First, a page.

Also central to the sculpture of the 1920’s and 1930’s were the theme of revolution (for example, A. T. Matveev’s October)and the image of the participant in revolutionary events, that is, the builder of socialism. Frequent subjects of freestanding sculpture were the portrait (N. A. Andreev’s Leniniana; works by A. S. Golubkina, S. D. Lebedeva, and V. N. Domogatskii) and the depiction of man as fighter (I. D. Shadr’s The Cobblestone—Weapon of the Proletariat), soldier (L. V. Shervud’s The Sentinel), and worker (G. I. Motovilov’s The Metallurgist). Animal sculpture also developed (I. S. Efimov, V. A. Vatagin), and minor forms of sculpture were revived (V. V. Kuznetsov, N. Ia. Dan’ko).
During the Great Patriotic War of 1941–45, the themes of the homeland and Soviet patriotism came to the fore and were embodied in portraits of heroes (V. I. Mukhina, S. D. Lebedeva, N. V. Tomskii) and in dramatic genre compositions (V. V. Lishev, E. F. Belashova). The tragic events and heroic achievements of the war years are reflected with particular force in the sculpture of memorial structures built since the 1940’s (E. V. Vuchetich, Iu. Mikenas, L. V. Bukovskii, G. Iokubonis).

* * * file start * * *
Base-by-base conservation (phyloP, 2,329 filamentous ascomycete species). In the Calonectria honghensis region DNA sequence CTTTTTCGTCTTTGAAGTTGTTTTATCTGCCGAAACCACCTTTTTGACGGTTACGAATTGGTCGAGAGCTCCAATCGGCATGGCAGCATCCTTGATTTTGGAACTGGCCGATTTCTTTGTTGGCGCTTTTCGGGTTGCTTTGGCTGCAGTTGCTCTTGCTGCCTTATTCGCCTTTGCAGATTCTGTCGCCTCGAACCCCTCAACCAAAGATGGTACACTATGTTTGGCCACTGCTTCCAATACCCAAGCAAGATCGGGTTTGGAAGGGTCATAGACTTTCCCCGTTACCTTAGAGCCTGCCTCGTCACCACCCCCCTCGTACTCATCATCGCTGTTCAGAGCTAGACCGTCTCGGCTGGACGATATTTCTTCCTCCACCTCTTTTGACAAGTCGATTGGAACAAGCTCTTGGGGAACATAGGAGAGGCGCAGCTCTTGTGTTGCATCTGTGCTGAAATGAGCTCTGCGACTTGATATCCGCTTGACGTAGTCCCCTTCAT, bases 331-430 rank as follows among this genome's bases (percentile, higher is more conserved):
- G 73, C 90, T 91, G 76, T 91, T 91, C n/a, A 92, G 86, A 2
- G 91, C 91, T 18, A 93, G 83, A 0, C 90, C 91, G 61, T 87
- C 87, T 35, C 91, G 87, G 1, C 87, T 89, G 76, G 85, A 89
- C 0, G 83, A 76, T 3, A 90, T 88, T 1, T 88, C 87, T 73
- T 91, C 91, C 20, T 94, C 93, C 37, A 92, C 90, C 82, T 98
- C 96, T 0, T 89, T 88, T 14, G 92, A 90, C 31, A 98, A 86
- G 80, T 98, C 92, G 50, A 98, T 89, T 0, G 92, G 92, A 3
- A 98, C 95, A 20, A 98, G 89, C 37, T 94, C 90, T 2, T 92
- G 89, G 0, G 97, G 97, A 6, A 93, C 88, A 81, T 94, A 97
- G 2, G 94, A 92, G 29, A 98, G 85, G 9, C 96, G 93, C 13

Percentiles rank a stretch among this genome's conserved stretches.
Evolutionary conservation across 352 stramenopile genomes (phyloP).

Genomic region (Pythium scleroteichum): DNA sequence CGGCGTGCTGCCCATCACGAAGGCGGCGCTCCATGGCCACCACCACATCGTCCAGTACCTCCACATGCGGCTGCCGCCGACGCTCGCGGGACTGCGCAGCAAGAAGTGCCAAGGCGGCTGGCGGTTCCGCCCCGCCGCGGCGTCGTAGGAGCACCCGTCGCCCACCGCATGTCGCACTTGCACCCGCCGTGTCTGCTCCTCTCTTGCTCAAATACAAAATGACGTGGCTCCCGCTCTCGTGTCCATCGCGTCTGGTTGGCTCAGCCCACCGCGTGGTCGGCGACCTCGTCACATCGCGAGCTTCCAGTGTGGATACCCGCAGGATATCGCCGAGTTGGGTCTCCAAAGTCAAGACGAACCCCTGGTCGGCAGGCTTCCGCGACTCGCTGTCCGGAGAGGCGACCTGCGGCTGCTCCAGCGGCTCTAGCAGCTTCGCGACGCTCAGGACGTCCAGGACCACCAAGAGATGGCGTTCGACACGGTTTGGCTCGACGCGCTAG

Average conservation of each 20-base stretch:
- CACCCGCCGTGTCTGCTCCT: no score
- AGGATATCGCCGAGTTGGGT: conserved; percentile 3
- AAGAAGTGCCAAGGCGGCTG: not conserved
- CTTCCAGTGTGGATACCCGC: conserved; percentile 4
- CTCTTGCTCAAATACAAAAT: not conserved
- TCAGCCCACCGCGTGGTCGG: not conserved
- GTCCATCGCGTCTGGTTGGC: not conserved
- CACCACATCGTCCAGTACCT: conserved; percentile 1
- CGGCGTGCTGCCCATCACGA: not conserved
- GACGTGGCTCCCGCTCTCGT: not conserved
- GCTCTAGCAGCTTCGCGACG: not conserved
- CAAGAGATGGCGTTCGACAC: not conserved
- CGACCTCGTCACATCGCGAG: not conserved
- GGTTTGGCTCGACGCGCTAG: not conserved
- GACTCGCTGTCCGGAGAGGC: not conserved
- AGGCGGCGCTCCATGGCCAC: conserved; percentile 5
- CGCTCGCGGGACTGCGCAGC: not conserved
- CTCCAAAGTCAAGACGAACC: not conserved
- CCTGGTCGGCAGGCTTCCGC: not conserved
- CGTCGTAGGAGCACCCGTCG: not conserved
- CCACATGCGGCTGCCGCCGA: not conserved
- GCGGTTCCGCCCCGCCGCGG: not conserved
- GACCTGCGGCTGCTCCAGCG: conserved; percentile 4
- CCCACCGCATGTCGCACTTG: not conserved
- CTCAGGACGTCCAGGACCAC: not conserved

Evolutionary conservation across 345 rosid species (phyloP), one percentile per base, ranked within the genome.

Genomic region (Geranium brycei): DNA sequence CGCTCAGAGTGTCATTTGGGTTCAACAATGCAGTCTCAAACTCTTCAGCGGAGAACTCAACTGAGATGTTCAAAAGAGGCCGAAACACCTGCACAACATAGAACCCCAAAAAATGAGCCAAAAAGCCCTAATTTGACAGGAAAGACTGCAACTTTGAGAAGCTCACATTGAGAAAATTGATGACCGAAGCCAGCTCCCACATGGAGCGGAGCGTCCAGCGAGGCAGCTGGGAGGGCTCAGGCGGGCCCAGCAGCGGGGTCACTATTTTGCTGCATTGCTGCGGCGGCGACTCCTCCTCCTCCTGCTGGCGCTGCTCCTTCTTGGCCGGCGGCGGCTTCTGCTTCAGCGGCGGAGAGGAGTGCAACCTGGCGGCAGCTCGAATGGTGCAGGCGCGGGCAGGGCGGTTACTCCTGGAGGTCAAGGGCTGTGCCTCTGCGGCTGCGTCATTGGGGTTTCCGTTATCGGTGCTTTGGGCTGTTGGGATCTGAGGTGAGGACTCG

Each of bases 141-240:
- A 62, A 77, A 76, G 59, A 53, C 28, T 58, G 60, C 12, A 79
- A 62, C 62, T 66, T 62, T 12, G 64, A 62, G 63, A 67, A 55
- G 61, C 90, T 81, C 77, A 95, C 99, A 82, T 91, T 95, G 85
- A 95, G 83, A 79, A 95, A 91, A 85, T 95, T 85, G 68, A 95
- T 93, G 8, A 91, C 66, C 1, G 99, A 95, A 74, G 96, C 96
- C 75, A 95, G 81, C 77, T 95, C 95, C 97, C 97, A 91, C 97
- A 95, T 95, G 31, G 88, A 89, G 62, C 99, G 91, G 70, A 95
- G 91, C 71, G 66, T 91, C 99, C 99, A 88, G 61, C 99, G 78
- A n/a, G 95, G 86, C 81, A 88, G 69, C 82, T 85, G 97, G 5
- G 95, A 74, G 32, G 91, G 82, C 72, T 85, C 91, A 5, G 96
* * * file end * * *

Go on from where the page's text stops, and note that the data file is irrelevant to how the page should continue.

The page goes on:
In the past 30 years sculpture has been used to decorate or spatially organize public buildings and various architectural complexes. It is a common element in urban planning: major new monuments (M. K. Anikushin, V. Z. Borodai, L. E. Kerbel’. A. P. Kibal’nikov, N. Nikogosian, V. E. Tsigal”) have always been erected, statues have been set up along highways, and sculpture has been designed for residential areas.
Minor forms of sculpture seek relevance to modern life and strive to aesthetically individualize the modern interior. Since the 1950’s freestanding sculpture has been noted for an acute sense of the present and a search for ways to revitalize the medium’s devices. A striving to embody the character of the modern person—the builder of communism—and the use of the themes of friendship between nations and the struggle for peace are common to national schools of Soviet sculpture. These same tendencies are also inherent in the sculpture of other socialist countries, which have produced a number of outstanding masters (X. Dunikowski in Poland, F. Cremer in the German Democratic Republic, A. Augustinčiĕ in Yugoslavia, Z. Kisfauldi-Stróbl in Hungary).
In Western European sculpture the reaction against fascism and war has encouraged the activity of more progressive forces and has furthered the creation of works filled with humanism (M. Mazzacurati and G. Manzù in Italy, W. Aaltonen in Finland). The sculpture of the leading artists popularizes the progressive ideas of the present and reconstructs historical and current events with particular broadness and expression. Contrastingly, the representatives of the different modernist trends are breaking the vital link with reality—withdrawing from urgent problems and entering a world of subjective fantasy and formalistic experiments.
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See also references under ART and PLASTIC ARTS.
M. L. NEIMAN